Wednesday, April 1, 2015
A while back I was reading a mystery novel (a reasonably good one, actually) that left me feeling at the end that something wasn’t right about the story. It had to do with several mysterious deaths that turned out to be related to a large corporation trying to cover up pollution for which it was responsible. At the end, the case was cracked and the CEO of the company was frog-marched in front of the TV cameras after being arrested for murder.
And I found myself saying, “I don’t think so.”
I don’t think so, not because I believe in the wonderfulness of large companies and the free market. I concede they do some things well and provide some value, but on the whole I think they need to be encouraged less and tamed more. But if there’s one thing I’ve learned about big corporations during my time on the planet, it’s this:
They are incredibly conservative and risk-averse.
Lawyer Them to Death
Few things, really, are riskier than committing a murder. When a body is found or someone mysteriously and inexplicably disappears, the police tend to take it seriously. Once experienced detectives start poking around in something like that, there’s no telling what they’ll find and where their inquiries will lead. If you kill somebody, one oversight, one person talking out of turn could lead to your being in a position where you have far worse problems than worrying about your retirement plan.
So why take the chance when there’s a safer alternative? In the case of a corporation, that would be to keep up the illegal activity until caught, pin it on some mid-to-low level flunky, and have your lawyers negotiate the best deal possible with whatever regulatory agency is overseeing the activity in question.
Once that’s done, you calculate the costs to the decimal and decide whether it makes more sense to stop the illegal activity or keep doing it and pay any future fines and legal costs if caught again. Then you make that decision and move on. Viewed from that perspective, it makes a lot more sense to lawyer your tormentors to death than to actually kill them.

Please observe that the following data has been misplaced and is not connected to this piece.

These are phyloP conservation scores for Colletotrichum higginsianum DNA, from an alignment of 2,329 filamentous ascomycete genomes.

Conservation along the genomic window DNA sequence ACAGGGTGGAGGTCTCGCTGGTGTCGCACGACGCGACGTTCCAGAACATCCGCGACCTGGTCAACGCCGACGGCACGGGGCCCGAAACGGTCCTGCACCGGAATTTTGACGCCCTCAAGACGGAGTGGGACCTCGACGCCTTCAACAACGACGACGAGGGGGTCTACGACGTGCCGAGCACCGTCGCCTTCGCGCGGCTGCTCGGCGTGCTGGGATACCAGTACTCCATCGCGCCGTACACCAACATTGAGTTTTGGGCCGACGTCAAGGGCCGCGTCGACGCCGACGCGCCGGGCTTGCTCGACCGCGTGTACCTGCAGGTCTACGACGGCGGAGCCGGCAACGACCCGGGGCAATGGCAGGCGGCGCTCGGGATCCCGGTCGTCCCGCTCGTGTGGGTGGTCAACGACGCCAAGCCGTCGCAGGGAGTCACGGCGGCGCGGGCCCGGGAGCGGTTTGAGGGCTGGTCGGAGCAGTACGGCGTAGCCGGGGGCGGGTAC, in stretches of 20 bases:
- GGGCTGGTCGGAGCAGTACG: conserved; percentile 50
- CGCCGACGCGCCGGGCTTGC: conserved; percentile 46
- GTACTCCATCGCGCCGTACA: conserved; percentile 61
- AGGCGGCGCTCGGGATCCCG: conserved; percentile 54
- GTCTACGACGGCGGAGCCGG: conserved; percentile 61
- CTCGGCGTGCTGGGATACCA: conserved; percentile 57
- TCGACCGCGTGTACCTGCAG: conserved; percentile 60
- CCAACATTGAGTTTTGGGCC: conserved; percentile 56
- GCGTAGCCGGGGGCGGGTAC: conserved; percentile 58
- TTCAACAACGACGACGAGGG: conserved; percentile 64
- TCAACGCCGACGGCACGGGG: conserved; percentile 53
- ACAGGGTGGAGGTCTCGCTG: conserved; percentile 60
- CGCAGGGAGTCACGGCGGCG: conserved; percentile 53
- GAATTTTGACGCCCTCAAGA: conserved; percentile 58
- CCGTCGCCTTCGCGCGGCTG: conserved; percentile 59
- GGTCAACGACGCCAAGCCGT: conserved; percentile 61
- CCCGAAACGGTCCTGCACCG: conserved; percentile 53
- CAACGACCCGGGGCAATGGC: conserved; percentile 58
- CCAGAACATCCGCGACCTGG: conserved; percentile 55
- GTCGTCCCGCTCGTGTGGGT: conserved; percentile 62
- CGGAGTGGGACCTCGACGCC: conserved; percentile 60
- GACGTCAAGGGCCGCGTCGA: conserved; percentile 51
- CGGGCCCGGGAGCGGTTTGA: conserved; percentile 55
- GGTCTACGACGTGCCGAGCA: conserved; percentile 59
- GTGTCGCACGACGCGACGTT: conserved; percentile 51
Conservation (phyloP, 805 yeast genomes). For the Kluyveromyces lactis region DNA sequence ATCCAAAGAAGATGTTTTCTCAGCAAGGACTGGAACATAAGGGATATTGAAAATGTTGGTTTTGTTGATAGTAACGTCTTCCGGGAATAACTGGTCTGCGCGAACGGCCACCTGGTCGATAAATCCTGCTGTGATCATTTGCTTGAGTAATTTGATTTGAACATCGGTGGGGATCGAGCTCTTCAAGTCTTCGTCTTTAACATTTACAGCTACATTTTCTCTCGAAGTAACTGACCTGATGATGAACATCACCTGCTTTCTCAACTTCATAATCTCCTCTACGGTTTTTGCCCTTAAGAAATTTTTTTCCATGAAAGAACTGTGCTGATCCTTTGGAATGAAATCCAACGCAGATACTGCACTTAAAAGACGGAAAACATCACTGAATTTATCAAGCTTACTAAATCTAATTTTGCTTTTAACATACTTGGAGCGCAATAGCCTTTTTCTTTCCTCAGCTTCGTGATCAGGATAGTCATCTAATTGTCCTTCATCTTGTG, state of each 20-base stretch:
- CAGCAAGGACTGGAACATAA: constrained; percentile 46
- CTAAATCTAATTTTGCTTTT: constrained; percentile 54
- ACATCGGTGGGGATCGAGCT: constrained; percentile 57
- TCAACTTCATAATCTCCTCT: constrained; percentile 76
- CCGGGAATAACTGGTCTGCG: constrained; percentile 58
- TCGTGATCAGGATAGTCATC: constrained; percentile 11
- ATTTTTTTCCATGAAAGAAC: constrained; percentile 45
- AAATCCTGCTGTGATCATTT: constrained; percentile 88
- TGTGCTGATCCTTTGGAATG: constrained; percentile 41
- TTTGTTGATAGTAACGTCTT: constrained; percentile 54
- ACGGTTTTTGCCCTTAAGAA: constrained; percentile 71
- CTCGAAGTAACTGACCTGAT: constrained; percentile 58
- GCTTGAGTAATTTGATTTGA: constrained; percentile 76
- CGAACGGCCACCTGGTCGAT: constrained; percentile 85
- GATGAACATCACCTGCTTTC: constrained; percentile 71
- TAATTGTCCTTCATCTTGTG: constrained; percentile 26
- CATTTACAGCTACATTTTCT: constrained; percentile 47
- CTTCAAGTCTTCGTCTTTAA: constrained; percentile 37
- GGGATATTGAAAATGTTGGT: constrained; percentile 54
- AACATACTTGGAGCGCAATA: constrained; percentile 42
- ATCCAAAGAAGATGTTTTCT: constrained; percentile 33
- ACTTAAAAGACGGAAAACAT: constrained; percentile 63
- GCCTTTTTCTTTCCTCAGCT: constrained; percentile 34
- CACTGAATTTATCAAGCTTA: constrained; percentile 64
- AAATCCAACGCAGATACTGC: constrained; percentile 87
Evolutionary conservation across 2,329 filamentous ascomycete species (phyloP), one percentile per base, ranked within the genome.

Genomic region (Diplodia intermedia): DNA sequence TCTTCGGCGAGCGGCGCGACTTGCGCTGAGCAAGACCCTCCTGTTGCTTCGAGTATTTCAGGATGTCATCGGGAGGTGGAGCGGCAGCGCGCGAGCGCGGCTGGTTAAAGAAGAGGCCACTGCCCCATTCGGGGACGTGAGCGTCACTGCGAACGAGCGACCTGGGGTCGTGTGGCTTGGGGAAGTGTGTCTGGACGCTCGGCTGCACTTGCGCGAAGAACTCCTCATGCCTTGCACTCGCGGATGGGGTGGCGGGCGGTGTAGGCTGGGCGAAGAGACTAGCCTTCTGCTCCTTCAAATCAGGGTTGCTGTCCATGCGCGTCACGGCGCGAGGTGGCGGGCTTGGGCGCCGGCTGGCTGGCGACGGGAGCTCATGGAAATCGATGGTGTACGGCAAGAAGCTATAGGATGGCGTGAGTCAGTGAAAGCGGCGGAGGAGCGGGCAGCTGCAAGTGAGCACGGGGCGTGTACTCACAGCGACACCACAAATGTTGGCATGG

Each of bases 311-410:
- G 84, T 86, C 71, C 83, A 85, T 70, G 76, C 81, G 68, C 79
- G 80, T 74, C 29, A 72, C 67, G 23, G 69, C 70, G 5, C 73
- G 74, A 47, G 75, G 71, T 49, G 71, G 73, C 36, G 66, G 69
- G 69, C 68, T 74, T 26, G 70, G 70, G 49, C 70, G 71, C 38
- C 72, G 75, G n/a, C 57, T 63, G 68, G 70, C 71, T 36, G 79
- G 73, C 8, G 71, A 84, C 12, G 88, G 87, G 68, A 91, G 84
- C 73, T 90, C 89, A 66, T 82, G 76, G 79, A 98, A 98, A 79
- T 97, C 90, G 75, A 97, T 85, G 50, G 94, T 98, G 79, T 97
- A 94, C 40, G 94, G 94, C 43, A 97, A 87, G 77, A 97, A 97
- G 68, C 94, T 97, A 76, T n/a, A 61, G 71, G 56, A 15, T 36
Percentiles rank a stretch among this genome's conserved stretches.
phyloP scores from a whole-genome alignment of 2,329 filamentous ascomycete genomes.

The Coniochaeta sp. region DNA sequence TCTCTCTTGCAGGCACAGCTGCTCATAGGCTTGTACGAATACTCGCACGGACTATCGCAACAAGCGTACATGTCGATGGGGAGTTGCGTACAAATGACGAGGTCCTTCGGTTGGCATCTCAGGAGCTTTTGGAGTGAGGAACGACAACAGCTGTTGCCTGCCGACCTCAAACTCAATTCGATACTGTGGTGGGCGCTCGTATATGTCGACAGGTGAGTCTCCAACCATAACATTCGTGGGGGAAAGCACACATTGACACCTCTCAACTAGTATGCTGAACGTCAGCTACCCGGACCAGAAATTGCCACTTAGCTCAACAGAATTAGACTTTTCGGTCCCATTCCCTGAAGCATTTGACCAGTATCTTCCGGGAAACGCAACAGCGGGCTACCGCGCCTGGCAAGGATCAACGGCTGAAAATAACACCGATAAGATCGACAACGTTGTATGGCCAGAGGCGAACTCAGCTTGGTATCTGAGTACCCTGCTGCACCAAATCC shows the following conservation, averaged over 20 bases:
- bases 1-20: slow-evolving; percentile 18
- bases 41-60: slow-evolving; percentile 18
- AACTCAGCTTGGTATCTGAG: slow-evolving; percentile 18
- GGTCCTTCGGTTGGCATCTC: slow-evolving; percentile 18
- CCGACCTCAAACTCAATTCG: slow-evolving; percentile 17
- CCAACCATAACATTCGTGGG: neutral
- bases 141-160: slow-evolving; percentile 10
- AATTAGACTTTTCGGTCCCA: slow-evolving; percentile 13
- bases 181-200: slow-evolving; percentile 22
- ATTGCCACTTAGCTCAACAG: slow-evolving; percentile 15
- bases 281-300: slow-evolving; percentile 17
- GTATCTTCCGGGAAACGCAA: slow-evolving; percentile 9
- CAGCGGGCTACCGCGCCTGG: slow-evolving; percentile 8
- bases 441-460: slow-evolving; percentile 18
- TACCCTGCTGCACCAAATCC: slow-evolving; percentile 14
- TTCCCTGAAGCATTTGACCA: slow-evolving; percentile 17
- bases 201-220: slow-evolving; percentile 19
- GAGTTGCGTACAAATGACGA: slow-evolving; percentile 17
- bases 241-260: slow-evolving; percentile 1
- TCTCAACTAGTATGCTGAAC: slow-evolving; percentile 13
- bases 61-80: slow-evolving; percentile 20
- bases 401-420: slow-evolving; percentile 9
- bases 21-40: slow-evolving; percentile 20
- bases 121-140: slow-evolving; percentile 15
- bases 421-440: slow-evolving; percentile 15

But It Happens on TV
Nevertheless, on TV, in the movies, and in popular novels, corporations are frequently depicted killing people who threaten them. Yet stop and think about it. How many real-life cases can you name of corporations having someone killed? And don’t mention Karen Silkwood, because suspicious as her death appears, there’s no hard evidence to connect Kerr-McGee to it.
Which raises another question: Can it be that corporations are bumping people off wholesale and doing it so well they get away with it? Again, I have my doubts. From my observation and experience, most big companies are at least somewhat inefficient, and it’s hard for me to believe that large numbers of them suddenly become deadly effective if they decide to kill someone.
Unless we’re talking about an outright criminal enterprise, murder is not going to be a standard business practice. Nearly all murders are committed by individuals acting on emotions and impulses they can’t control. Corporations are more systematic and have far more options than individuals. The Supreme Court may have ruled that corporations are people, but when it comes to murder, that’s seldom the case.